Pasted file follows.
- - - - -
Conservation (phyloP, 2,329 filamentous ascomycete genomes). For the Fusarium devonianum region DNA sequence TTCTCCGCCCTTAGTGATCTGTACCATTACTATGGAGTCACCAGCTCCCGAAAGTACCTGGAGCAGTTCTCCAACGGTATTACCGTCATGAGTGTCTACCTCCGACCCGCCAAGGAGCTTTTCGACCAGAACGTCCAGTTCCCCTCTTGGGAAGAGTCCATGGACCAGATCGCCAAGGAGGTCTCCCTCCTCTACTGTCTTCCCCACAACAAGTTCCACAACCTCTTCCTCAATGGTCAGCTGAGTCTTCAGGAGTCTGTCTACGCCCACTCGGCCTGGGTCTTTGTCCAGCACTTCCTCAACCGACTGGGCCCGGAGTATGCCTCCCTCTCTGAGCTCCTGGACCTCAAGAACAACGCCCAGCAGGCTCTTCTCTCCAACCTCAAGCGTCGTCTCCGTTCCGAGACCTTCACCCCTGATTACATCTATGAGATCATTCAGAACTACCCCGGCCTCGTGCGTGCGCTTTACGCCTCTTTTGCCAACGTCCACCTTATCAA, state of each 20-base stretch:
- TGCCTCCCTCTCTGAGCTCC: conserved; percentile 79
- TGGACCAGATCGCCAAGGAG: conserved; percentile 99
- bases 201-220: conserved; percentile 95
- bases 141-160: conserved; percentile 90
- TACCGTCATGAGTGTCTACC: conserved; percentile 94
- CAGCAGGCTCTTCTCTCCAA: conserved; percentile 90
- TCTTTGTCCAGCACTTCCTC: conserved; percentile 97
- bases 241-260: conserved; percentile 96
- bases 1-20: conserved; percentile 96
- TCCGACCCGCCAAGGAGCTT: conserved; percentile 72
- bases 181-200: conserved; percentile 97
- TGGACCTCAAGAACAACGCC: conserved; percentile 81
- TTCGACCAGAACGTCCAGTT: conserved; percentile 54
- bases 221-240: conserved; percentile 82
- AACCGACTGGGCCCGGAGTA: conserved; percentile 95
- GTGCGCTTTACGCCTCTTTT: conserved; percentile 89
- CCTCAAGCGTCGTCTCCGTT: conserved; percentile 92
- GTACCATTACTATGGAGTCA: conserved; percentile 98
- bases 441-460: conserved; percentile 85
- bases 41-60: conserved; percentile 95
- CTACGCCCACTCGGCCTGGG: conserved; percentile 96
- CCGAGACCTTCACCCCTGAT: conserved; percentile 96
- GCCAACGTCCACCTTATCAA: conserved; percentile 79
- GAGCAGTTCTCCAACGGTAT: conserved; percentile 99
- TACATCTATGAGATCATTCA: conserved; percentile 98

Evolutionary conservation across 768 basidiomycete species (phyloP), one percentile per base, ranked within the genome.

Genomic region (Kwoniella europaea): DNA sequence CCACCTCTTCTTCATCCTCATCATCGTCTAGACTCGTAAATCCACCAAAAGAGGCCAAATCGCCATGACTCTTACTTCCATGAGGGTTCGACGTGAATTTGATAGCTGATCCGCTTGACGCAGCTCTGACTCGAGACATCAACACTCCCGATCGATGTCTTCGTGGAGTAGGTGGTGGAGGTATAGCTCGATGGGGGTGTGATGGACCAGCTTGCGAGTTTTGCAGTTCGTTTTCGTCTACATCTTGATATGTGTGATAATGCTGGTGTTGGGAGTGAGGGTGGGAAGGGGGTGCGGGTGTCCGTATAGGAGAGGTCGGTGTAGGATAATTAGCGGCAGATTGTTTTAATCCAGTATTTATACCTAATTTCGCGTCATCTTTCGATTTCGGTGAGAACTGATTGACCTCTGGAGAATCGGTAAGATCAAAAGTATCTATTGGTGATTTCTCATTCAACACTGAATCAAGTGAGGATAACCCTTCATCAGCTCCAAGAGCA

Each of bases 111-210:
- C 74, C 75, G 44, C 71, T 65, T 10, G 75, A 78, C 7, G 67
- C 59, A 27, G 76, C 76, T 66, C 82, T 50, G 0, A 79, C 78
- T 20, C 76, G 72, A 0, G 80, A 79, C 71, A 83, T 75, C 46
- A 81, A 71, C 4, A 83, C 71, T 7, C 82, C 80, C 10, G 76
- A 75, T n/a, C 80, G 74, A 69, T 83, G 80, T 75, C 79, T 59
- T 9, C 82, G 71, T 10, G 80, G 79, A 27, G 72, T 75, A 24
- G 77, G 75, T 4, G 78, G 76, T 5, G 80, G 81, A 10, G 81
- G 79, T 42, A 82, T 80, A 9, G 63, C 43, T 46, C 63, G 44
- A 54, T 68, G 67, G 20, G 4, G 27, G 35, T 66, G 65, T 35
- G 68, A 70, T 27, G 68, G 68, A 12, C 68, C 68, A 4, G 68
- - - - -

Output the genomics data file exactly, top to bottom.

Conservation (phyloP, 2,329 filamentous ascomycete genomes). For the Fusarium devonianum region DNA sequence TTCTCCGCCCTTAGTGATCTGTACCATTACTATGGAGTCACCAGCTCCCGAAAGTACCTGGAGCAGTTCTCCAACGGTATTACCGTCATGAGTGTCTACCTCCGACCCGCCAAGGAGCTTTTCGACCAGAACGTCCAGTTCCCCTCTTGGGAAGAGTCCATGGACCAGATCGCCAAGGAGGTCTCCCTCCTCTACTGTCTTCCCCACAACAAGTTCCACAACCTCTTCCTCAATGGTCAGCTGAGTCTTCAGGAGTCTGTCTACGCCCACTCGGCCTGGGTCTTTGTCCAGCACTTCCTCAACCGACTGGGCCCGGAGTATGCCTCCCTCTCTGAGCTCCTGGACCTCAAGAACAACGCCCAGCAGGCTCTTCTCTCCAACCTCAAGCGTCGTCTCCGTTCCGAGACCTTCACCCCTGATTACATCTATGAGATCATTCAGAACTACCCCGGCCTCGTGCGTGCGCTTTACGCCTCTTTTGCCAACGTCCACCTTATCAA, state of each 20-base stretch:
- TGCCTCCCTCTCTGAGCTCC: conserved; percentile 79
- TGGACCAGATCGCCAAGGAG: conserved; percentile 99
- bases 201-220: conserved; percentile 95
- bases 141-160: conserved; percentile 90
- TACCGTCATGAGTGTCTACC: conserved; percentile 94
- CAGCAGGCTCTTCTCTCCAA: conserved; percentile 90
- TCTTTGTCCAGCACTTCCTC: conserved; percentile 97
- bases 241-260: conserved; percentile 96
- bases 1-20: conserved; percentile 96
- TCCGACCCGCCAAGGAGCTT: conserved; percentile 72
- bases 181-200: conserved; percentile 97
- TGGACCTCAAGAACAACGCC: conserved; percentile 81
- TTCGACCAGAACGTCCAGTT: conserved; percentile 54
- bases 221-240: conserved; percentile 82
- AACCGACTGGGCCCGGAGTA: conserved; percentile 95
- GTGCGCTTTACGCCTCTTTT: conserved; percentile 89
- CCTCAAGCGTCGTCTCCGTT: conserved; percentile 92
- GTACCATTACTATGGAGTCA: conserved; percentile 98
- bases 441-460: conserved; percentile 85
- bases 41-60: conserved; percentile 95
- CTACGCCCACTCGGCCTGGG: conserved; percentile 96
- CCGAGACCTTCACCCCTGAT: conserved; percentile 96
- GCCAACGTCCACCTTATCAA: conserved; percentile 79
- GAGCAGTTCTCCAACGGTAT: conserved; percentile 99
- TACATCTATGAGATCATTCA: conserved; percentile 98

Evolutionary conservation across 768 basidiomycete species (phyloP), one percentile per base, ranked within the genome.

Genomic region (Kwoniella europaea): DNA sequence CCACCTCTTCTTCATCCTCATCATCGTCTAGACTCGTAAATCCACCAAAAGAGGCCAAATCGCCATGACTCTTACTTCCATGAGGGTTCGACGTGAATTTGATAGCTGATCCGCTTGACGCAGCTCTGACTCGAGACATCAACACTCCCGATCGATGTCTTCGTGGAGTAGGTGGTGGAGGTATAGCTCGATGGGGGTGTGATGGACCAGCTTGCGAGTTTTGCAGTTCGTTTTCGTCTACATCTTGATATGTGTGATAATGCTGGTGTTGGGAGTGAGGGTGGGAAGGGGGTGCGGGTGTCCGTATAGGAGAGGTCGGTGTAGGATAATTAGCGGCAGATTGTTTTAATCCAGTATTTATACCTAATTTCGCGTCATCTTTCGATTTCGGTGAGAACTGATTGACCTCTGGAGAATCGGTAAGATCAAAAGTATCTATTGGTGATTTCTCATTCAACACTGAATCAAGTGAGGATAACCCTTCATCAGCTCCAAGAGCA

Each of bases 111-210:
- C 74, C 75, G 44, C 71, T 65, T 10, G 75, A 78, C 7, G 67
- C 59, A 27, G 76, C 76, T 66, C 82, T 50, G 0, A 79, C 78
- T 20, C 76, G 72, A 0, G 80, A 79, C 71, A 83, T 75, C 46
- A 81, A 71, C 4, A 83, C 71, T 7, C 82, C 80, C 10, G 76
- A 75, T n/a, C 80, G 74, A 69, T 83, G 80, T 75, C 79, T 59
- T 9, C 82, G 71, T 10, G 80, G 79, A 27, G 72, T 75, A 24
- G 77, G 75, T 4, G 78, G 76, T 5, G 80, G 81, A 10, G 81
- G 79, T 42, A 82, T 80, A 9, G 63, C 43, T 46, C 63, G 44
- A 54, T 68, G 67, G 20, G 4, G 27, G 35, T 66, G 65, T 35
- G 68, A 70, T 27, G 68, G 68, A 12, C 68, C 68, A 4, G 68